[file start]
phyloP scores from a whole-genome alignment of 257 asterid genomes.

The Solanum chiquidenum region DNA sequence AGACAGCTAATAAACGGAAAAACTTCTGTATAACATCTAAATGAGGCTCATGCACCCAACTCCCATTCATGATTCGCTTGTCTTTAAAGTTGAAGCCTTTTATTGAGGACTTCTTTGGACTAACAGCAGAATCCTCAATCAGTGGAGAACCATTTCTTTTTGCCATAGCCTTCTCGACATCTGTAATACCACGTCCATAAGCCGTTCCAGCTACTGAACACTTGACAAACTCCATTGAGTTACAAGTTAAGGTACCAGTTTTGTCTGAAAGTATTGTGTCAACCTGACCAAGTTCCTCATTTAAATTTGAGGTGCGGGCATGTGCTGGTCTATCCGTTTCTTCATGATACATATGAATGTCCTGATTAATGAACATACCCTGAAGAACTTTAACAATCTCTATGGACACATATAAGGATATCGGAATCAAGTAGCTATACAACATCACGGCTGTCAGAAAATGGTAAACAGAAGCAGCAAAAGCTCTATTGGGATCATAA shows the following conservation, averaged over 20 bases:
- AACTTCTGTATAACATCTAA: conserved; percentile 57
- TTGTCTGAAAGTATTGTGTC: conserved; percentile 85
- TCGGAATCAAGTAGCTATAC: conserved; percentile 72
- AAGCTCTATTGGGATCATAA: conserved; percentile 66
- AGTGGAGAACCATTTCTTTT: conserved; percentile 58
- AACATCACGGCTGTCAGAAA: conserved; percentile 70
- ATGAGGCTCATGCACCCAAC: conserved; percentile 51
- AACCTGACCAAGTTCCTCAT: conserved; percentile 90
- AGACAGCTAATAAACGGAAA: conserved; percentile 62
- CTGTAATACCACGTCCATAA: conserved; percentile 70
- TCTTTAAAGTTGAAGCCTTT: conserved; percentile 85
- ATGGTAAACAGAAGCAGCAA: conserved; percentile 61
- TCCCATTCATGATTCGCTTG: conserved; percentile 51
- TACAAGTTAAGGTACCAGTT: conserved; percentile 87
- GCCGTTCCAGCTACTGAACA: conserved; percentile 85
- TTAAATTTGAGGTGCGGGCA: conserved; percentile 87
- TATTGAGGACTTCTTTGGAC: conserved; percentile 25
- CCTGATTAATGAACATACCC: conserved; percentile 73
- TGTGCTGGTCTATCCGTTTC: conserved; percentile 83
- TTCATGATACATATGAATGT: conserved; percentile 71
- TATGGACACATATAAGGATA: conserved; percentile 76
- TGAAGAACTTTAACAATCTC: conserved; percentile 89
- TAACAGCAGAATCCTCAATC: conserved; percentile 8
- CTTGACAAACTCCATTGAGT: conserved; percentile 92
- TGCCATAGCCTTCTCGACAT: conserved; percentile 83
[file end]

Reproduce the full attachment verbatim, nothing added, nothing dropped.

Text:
phyloP scores from a whole-genome alignment of 257 asterid genomes.

The Solanum chiquidenum region DNA sequence AGACAGCTAATAAACGGAAAAACTTCTGTATAACATCTAAATGAGGCTCATGCACCCAACTCCCATTCATGATTCGCTTGTCTTTAAAGTTGAAGCCTTTTATTGAGGACTTCTTTGGACTAACAGCAGAATCCTCAATCAGTGGAGAACCATTTCTTTTTGCCATAGCCTTCTCGACATCTGTAATACCACGTCCATAAGCCGTTCCAGCTACTGAACACTTGACAAACTCCATTGAGTTACAAGTTAAGGTACCAGTTTTGTCTGAAAGTATTGTGTCAACCTGACCAAGTTCCTCATTTAAATTTGAGGTGCGGGCATGTGCTGGTCTATCCGTTTCTTCATGATACATATGAATGTCCTGATTAATGAACATACCCTGAAGAACTTTAACAATCTCTATGGACACATATAAGGATATCGGAATCAAGTAGCTATACAACATCACGGCTGTCAGAAAATGGTAAACAGAAGCAGCAAAAGCTCTATTGGGATCATAA shows the following conservation, averaged over 20 bases:
- AACTTCTGTATAACATCTAA: conserved; percentile 57
- TTGTCTGAAAGTATTGTGTC: conserved; percentile 85
- TCGGAATCAAGTAGCTATAC: conserved; percentile 72
- AAGCTCTATTGGGATCATAA: conserved; percentile 66
- AGTGGAGAACCATTTCTTTT: conserved; percentile 58
- AACATCACGGCTGTCAGAAA: conserved; percentile 70
- ATGAGGCTCATGCACCCAAC: conserved; percentile 51
- AACCTGACCAAGTTCCTCAT: conserved; percentile 90
- AGACAGCTAATAAACGGAAA: conserved; percentile 62
- CTGTAATACCACGTCCATAA: conserved; percentile 70
- TCTTTAAAGTTGAAGCCTTT: conserved; percentile 85
- ATGGTAAACAGAAGCAGCAA: conserved; percentile 61
- TCCCATTCATGATTCGCTTG: conserved; percentile 51
- TACAAGTTAAGGTACCAGTT: conserved; percentile 87
- GCCGTTCCAGCTACTGAACA: conserved; percentile 85
- TTAAATTTGAGGTGCGGGCA: conserved; percentile 87
- TATTGAGGACTTCTTTGGAC: conserved; percentile 25
- CCTGATTAATGAACATACCC: conserved; percentile 73
- TGTGCTGGTCTATCCGTTTC: conserved; percentile 83
- TTCATGATACATATGAATGT: conserved; percentile 71
- TATGGACACATATAAGGATA: conserved; percentile 76
- TGAAGAACTTTAACAATCTC: conserved; percentile 89
- TAACAGCAGAATCCTCAATC: conserved; percentile 8
- CTTGACAAACTCCATTGAGT: conserved; percentile 92
- TGCCATAGCCTTCTCGACAT: conserved; percentile 83